Journal of the Association for Laboratory Automation 12/2006; 11(6):341-351. · 1.46 Impact Factor
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    ABSTRACT: In traditional approaches, mitochondrial DNA (mtDNA) variation is exploited for forensic identity testing by sequencing the two hypervariable regions of the human mtDNA control region. To reduce time and labor, single nucleotide polymorphism (SNP) assays are being sought to possibly replace sequencing. However, most SNP assays capture only a portion of the total variation within the desired regions, require a priori knowledge of the position of the SNP in the genome, and are generally not quantitative. Furthermore, with mtDNA, the clustering of SNPs complicates the design of SNP extension primers or hybridization probes. This article describes an automated electrospray ionization mass spectrometry method that can detect a number of clustered SNPs within an amplicon without a priori knowledge of specific SNP positions and can do so quantitatively. With this technique, the base composition of a PCR amplicon, less than 140 nucleotides in length, can be calculated. The difference in base composition between two samples indicates the presence of an SNP. Therefore, no post-PCR analytical construct needs to be developed to assess variation within a fragment. Of the 2754 different mtDNA sequences in the public forensic mtDNA database, nearly 90% could be resolved by the assay. The mass spectrometer is well suited to characterize and quantitate heteroplasmic samples or those containing mixtures. This makes possible the interpretation of mtDNA mixtures (as well as mixtures when assaying other SNPs). This assay can be expanded to assess genetic variation in the coding region of the mtDNA genome and can be automated to facilitate analysis of a large number of samples such as those encountered after a mass disaster.
    Analytical Biochemistry 10/2005; 344(1):53-69. · 2.58 Impact Factor
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    ABSTRACT: Epidemic respiratory infections are responsible for extensive morbidity and mortality within both military and civilian populations. We describe a high-throughput method to simultaneously identify and genotype species of bacteria from complex mixtures in respiratory samples. The process uses electrospray ionization mass spectrometry and base composition analysis of PCR amplification products from highly conserved genomic regions to identify and determine the relative quantity of pathogenic bacteria present in the sample. High-resolution genotyping of specific species is achieved by using additional primers targeted to highly variable regions of specific bacterial genomes. This method was used to examine samples taken from military recruits during respiratory disease outbreaks and for follow up surveillance at several military training facilities. Analysis of respiratory samples revealed high concentrations of pathogenic respiratory species, including Haemophilus influenzae, Neisseria meningitidis, and Streptococcus pyogenes. When S. pyogenes was identified in samples from the epidemic site, the identical genotype was found in almost all recruits. This analysis method will provide information fundamental to understanding the polymicrobial nature of explosive epidemics of respiratory disease.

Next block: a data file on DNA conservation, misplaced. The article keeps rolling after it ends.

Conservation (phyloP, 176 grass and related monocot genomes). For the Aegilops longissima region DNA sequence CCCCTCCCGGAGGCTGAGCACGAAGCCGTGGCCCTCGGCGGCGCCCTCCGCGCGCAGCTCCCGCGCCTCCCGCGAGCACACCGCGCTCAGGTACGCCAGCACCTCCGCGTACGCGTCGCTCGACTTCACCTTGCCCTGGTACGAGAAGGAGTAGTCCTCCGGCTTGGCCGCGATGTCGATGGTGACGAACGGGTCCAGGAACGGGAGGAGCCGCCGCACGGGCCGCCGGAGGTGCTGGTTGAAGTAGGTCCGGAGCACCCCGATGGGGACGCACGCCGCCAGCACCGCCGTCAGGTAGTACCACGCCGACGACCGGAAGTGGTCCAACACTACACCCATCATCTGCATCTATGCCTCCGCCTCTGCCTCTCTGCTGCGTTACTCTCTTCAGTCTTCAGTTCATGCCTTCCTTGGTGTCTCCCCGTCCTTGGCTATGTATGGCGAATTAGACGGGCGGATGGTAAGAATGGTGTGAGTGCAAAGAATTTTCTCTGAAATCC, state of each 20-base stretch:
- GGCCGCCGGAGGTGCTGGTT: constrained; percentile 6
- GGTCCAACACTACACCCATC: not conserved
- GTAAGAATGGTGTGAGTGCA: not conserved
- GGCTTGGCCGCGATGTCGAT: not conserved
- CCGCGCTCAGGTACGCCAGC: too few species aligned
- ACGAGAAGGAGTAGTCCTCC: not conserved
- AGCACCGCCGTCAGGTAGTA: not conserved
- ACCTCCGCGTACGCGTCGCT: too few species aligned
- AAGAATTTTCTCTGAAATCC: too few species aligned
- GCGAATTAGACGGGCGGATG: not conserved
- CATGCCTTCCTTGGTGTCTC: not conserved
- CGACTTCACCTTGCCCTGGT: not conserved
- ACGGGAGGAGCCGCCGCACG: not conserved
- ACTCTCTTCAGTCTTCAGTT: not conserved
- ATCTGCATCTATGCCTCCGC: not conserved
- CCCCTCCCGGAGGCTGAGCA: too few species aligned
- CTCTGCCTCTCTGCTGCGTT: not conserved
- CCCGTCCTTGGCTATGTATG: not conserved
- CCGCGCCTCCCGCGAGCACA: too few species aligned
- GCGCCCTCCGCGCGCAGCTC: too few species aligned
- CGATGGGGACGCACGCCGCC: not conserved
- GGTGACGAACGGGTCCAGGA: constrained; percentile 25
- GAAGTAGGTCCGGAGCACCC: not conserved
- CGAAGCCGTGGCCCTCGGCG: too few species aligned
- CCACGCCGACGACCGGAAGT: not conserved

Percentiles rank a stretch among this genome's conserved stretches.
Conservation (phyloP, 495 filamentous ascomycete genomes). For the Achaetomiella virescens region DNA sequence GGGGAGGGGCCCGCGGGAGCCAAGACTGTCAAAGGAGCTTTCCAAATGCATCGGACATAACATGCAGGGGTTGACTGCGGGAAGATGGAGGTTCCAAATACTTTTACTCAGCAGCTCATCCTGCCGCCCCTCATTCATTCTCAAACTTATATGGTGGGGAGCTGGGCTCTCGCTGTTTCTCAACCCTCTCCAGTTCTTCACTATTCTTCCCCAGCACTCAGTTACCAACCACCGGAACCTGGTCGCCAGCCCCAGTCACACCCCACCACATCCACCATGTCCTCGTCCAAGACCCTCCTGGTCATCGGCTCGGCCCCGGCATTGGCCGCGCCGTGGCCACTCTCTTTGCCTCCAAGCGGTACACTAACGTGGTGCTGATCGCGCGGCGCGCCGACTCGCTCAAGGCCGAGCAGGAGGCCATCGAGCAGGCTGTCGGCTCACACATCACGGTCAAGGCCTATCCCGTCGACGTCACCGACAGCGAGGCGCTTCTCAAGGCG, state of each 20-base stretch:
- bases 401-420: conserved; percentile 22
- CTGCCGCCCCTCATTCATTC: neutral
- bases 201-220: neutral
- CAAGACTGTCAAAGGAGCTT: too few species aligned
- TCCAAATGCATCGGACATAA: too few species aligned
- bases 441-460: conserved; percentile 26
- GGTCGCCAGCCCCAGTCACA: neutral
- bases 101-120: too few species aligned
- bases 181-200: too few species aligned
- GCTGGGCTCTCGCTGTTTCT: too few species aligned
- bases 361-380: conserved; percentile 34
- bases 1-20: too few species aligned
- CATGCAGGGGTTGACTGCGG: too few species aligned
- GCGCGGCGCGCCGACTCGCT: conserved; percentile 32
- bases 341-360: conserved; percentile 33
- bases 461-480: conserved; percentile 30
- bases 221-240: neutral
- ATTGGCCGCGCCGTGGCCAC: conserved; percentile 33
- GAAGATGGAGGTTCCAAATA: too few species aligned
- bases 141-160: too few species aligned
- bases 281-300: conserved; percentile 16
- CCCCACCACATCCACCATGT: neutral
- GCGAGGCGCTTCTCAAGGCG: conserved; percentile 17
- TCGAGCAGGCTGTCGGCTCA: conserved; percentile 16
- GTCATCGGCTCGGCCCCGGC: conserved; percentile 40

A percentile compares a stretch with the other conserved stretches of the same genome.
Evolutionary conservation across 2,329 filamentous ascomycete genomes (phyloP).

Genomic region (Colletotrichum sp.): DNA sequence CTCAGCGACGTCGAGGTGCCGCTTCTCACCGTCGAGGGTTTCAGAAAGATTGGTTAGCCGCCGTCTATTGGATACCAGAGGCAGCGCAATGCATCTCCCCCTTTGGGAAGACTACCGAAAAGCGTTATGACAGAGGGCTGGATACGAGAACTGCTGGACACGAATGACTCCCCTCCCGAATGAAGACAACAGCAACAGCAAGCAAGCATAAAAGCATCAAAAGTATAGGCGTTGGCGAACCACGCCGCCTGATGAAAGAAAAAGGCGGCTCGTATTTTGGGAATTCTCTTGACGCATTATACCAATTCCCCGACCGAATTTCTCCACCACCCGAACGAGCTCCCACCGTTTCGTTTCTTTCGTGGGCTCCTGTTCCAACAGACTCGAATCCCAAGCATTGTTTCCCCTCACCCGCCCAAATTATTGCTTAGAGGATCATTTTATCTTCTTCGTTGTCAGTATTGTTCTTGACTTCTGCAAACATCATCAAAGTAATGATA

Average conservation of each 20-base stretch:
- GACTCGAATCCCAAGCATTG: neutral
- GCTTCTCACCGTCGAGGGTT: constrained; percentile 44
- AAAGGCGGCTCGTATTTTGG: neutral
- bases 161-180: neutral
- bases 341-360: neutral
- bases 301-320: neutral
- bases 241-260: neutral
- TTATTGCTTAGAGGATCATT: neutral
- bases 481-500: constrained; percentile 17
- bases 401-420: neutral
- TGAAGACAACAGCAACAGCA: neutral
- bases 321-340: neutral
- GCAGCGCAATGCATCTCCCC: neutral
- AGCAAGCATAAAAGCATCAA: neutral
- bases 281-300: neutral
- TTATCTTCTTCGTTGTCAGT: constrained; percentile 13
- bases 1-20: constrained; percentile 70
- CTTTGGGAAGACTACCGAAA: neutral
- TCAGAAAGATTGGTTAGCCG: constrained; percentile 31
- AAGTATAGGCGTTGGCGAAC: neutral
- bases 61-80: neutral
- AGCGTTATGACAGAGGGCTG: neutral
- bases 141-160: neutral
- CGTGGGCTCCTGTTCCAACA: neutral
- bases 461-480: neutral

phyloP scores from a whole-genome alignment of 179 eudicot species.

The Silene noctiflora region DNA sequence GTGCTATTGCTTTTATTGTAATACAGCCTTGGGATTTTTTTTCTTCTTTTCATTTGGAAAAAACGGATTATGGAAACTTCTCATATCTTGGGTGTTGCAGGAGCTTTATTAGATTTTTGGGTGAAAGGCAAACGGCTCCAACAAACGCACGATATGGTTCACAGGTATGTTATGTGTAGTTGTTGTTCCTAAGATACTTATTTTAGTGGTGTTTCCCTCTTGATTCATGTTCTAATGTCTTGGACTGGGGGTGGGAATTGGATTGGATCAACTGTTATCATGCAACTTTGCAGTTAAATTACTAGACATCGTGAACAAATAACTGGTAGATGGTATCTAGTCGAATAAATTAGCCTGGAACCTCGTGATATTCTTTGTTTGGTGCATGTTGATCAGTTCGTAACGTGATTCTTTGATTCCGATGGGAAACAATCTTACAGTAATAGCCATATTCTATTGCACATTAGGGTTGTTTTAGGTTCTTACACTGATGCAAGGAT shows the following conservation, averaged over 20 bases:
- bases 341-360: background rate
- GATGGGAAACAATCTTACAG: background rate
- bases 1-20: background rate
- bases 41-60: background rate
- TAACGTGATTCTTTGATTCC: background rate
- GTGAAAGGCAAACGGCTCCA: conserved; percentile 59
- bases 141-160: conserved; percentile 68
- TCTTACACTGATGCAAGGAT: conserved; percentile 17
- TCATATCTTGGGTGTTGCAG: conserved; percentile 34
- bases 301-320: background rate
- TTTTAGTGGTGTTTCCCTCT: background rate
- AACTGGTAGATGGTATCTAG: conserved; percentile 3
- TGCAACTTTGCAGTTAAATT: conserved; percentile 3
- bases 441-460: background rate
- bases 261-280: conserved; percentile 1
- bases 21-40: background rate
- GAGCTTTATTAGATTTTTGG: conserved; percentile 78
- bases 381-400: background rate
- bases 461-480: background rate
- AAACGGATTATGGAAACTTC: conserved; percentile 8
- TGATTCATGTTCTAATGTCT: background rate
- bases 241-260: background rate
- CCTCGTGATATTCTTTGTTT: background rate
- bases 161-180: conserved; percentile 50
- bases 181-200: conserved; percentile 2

Proceedings of the National Academy of Sciences 06/2005; 102(22):8012-7. · 9.81 Impact Factor
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    ABSTRACT: In this work, we describe a strategy for the detection and characterization of microorganisms associated with a potential biological warfare attack or a natural outbreak of an emerging infectious disease. This approach, termed TIGER (Triangulation Identification for the Genetic Evaluation of Risks), relies on mass spectrometry-derived base composition signatures obtained from PCR amplification of broadly conserved regions of the microbial genome(s) in a sample. The sample can be derived from air filtration devices, clinical samples, or other sources. Core to this approach are “intelligent PCR primers” that target broadly conserved regions of microbial genomes that flank variable regions. This approach requires that high-performance mass measurements be made on PCR products in the 80–140 bp size range in a high-throughput, robust modality. As will be demonstrated, the concept is equally applicable to bacteria and viruses and could be further applied to fungi and protozoa. In addition to describing the fundamental strategy of this approach, several specific examples of TIGER are presented that illustrate the impact this approach could have on the way biological weapons attacks are detected and the way that the etiologies of infectious diseases are determined. The first example illustrates how any bacterial species might be identified, using Bacillus anthracis as the test agent. The second example demonstrates how DNA-genome viruses are identified using five members of Poxviridae family, whose members includes Variola virus, the agent responsible for smallpox. The third example demonstrates how RNA-genome viruses are identified using the Alphaviruses (VEE, WEE, and EEE) as representative examples. These examples illustrate how the TIGER technology can be applied to create a universal identification strategy for all pathogens, including those that infect humans, livestock, and plants.
    International Journal of Mass Spectrometry. 01/2005;